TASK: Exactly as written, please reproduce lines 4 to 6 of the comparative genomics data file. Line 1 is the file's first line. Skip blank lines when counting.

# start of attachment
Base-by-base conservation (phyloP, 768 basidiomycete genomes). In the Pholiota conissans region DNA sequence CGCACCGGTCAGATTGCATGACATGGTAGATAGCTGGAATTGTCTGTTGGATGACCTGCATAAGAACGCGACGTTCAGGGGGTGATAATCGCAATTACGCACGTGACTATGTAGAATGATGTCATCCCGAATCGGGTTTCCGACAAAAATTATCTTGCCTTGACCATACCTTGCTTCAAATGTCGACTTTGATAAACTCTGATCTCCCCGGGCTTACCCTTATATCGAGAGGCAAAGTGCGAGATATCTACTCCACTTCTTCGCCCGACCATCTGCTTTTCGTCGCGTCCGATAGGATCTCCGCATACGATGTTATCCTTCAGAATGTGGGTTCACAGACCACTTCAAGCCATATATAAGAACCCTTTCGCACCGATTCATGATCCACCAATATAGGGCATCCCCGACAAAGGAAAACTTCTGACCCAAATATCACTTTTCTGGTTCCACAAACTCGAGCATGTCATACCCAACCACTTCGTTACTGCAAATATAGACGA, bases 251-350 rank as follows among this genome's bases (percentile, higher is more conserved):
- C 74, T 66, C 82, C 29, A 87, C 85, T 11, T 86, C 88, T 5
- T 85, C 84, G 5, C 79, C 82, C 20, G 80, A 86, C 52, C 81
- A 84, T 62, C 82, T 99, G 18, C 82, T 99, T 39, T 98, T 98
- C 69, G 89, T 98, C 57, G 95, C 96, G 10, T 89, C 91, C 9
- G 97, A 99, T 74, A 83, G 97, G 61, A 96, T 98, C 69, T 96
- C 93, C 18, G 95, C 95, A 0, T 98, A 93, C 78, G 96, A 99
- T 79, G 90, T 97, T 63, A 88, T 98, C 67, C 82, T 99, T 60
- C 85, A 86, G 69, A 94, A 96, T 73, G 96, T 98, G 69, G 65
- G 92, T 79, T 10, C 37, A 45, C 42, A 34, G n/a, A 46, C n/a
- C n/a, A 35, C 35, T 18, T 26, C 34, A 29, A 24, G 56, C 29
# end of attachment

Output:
- A 84, T 62, C 82, T 99, G 18, C 82, T 99, T 39, T 98, T 98
- C 69, G 89, T 98, C 57, G 95, C 96, G 10, T 89, C 91, C 9
- G 97, A 99, T 74, A 83, G 97, G 61, A 96, T 98, C 69, T 96